This tour was one of more than 25 free tours organized by The Cultural Landscape Foundation. I chose this one because, even though I had visited Barton Springs on my very first trip to Austin, I still didn’t know much about the place. Our tour guide was Clark, a now-retired city employee with a deep knowledge and love of Zilker Park. Throughout our 90-minute walk, he explained the geology and history of the area and pointed out human impacts on the landscape.
We first walked around the Barton Springs Pool. Built in 1929, this pool is 900 feet long and ranges from 5 to 18 feet deep. It is open year-round, closing only for maintenance or due to flooding. A small entrance fee is charged except during the winter months.
I was surprised to learn that Barton Creek does not actually feed the pool. A bypass tunnel runs under the west sidewalk, diverting the creek water to a spillway that empties just below the pool. If a heavy rainfall overwhelms the bypass tunnel, the pool must be drained and cleaned before swimming is permitted again.
The pool’s water source, Main Barton Spring, lies submerged underneath a roped-off area near the diving board. The spring ensures that the water temperature always stays between 68 and 72 degrees. Some people swim there year-round, but the pool is especially popular during Austin’s scorching hot summers.
Our tour group investigated two other nearby springs: Sunken Garden Spring and Eliza Spring. Both springs were surrounded by rock walls over a century ago and now need extensive repairs. The city is working on a master plan to restore both areas.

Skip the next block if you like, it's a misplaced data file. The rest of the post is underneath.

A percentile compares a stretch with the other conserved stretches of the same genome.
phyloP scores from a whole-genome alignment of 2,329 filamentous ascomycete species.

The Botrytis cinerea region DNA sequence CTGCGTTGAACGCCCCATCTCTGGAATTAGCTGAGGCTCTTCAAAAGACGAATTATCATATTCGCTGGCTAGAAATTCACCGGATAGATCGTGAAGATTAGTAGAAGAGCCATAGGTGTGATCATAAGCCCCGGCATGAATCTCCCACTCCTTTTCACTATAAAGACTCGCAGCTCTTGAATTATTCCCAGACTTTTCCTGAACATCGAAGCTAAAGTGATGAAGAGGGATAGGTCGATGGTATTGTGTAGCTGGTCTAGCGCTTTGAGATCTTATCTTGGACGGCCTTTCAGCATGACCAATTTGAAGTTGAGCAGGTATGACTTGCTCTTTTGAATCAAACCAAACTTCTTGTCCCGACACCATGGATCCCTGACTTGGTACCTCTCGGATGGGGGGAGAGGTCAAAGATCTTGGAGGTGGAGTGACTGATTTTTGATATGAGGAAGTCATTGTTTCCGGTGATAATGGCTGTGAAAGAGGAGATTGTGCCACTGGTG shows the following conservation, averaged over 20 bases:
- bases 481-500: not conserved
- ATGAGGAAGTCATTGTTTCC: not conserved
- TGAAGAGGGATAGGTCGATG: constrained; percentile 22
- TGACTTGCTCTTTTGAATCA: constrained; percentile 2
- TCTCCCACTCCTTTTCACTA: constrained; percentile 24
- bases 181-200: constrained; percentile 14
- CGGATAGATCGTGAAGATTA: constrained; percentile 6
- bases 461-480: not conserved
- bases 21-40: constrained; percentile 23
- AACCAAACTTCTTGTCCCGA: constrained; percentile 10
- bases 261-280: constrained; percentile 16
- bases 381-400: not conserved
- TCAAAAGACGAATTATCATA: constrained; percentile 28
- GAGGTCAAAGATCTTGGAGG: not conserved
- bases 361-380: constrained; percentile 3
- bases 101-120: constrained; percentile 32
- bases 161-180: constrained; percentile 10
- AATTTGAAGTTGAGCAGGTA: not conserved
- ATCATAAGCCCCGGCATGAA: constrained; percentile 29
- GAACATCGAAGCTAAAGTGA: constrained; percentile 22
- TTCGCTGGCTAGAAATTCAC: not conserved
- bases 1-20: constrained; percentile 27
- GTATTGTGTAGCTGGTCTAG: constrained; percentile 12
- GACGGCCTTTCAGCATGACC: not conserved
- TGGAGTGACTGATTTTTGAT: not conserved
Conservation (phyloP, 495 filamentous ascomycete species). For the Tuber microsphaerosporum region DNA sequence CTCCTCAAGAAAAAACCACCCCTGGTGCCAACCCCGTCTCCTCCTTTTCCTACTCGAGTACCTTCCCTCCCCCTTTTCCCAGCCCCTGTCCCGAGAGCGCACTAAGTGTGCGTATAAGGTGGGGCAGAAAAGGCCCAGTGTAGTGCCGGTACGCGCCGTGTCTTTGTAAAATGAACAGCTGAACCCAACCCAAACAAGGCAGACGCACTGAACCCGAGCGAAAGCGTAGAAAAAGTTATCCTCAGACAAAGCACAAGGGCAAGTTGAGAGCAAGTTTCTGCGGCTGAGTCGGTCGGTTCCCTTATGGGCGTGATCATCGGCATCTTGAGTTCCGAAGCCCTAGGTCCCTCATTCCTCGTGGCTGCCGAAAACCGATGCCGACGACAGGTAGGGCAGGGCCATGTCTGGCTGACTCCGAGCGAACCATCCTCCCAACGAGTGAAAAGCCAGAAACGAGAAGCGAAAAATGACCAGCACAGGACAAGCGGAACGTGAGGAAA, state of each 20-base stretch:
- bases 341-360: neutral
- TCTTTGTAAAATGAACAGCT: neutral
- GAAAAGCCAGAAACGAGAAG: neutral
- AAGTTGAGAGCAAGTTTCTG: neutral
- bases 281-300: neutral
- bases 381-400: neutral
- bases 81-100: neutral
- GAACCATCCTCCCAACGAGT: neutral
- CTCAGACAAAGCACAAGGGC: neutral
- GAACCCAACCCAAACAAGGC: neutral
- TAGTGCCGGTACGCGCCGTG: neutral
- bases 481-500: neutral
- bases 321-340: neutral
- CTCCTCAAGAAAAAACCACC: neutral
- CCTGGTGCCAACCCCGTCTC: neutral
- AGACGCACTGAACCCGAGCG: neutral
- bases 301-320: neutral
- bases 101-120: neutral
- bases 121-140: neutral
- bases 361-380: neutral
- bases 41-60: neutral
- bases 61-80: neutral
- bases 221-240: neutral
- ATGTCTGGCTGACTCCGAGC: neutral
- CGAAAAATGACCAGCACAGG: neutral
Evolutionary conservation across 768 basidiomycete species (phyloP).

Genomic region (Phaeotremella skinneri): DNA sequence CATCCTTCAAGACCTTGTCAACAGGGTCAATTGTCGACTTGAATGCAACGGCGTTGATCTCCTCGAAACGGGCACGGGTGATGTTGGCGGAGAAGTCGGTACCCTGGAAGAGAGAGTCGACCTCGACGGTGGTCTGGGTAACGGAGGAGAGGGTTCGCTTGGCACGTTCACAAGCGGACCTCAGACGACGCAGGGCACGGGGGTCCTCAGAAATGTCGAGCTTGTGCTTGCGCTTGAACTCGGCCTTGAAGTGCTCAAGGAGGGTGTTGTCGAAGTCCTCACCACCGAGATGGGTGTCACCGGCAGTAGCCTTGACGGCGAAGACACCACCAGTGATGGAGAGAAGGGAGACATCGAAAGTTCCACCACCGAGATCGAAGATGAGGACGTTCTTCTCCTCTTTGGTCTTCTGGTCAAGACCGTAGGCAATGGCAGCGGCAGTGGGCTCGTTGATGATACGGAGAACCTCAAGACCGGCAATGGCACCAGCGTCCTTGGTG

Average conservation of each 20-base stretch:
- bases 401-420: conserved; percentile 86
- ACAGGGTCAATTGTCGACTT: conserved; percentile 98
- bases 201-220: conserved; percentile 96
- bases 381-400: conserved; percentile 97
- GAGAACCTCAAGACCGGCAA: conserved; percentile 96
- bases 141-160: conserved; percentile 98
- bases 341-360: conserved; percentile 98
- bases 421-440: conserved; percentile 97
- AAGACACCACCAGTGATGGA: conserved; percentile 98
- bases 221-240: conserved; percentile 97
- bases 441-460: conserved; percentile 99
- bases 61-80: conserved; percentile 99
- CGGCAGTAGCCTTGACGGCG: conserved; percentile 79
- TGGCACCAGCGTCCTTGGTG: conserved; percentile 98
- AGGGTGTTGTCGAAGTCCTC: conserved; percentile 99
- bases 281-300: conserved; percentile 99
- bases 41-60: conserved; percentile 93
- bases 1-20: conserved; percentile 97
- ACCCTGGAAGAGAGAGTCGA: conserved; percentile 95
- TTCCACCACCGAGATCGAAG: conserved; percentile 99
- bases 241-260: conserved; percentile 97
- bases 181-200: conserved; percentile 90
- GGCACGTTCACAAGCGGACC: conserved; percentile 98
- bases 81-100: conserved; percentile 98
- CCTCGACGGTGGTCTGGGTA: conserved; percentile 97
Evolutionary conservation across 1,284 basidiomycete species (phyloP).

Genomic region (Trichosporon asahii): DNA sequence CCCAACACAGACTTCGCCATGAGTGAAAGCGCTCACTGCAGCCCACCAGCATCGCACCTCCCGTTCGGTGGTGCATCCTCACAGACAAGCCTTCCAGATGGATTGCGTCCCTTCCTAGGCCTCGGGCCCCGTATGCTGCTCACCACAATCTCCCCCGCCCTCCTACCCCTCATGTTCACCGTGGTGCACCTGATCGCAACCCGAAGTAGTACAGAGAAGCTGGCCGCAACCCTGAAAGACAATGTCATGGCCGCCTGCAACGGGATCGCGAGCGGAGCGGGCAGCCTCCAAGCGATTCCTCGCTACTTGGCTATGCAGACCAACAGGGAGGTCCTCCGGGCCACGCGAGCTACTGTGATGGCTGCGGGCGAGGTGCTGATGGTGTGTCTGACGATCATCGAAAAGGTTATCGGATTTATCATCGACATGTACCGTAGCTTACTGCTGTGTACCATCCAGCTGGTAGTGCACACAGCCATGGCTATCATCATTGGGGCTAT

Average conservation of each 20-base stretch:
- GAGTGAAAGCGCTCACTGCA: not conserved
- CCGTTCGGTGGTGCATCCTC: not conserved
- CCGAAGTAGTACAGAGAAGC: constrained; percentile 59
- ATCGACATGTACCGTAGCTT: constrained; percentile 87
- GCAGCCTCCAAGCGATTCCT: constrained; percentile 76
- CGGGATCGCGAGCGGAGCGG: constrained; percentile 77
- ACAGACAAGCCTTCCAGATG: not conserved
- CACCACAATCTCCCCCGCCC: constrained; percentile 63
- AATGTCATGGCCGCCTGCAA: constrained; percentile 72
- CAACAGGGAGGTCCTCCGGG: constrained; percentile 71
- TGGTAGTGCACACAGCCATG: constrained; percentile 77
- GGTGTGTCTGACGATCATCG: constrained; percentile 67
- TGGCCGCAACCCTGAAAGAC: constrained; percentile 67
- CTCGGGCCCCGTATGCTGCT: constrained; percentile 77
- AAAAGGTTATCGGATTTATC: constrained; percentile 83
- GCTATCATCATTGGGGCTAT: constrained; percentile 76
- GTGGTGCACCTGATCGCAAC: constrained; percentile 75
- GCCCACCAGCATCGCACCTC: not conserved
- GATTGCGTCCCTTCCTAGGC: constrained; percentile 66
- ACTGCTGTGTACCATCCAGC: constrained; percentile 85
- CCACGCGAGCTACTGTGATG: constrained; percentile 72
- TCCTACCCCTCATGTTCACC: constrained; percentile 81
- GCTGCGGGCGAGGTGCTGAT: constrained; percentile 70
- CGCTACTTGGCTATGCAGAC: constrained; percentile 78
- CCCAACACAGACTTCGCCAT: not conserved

Clark explained that the Zilker Park springs provide the only known habitat for two endangered species: the Barton Springs salamander and the Austin blind salamander. Restoration plans will need to take this into consideration.
We walked past the pool along Barton Creek, downstream towards Lady Bird Lake. Two bridges cross the creek: one for Barton Springs Road, built in 1920, and a newer footbridge for the Butler Hike-and-Bike Trail. We admired the entrance signs to Zilker Park and rested at concrete picnic tables that were built by the Civilian Conservation Corps in the mid-1930s.
We peeked inside the Zilker Park Caretaker’s Cottage, built in 1930 for the first park manager, Jack Robinson, and his family. His son succeeded him as park manager and also lived in the cottage. The building is currently being restored and will become the park ranger headquarters.
Interested in learning more? An interactive exhibit, Splash! Into the Edwards Aquifer, is located in a building next to the bathhouse. Local advocacy group, Save our Springs Alliance, has interesting information on their web site, plus a spectacular overhead photo of the pool. For an excellent and comprehensive history of Barton Springs, see The Edwards Aquifer Website.
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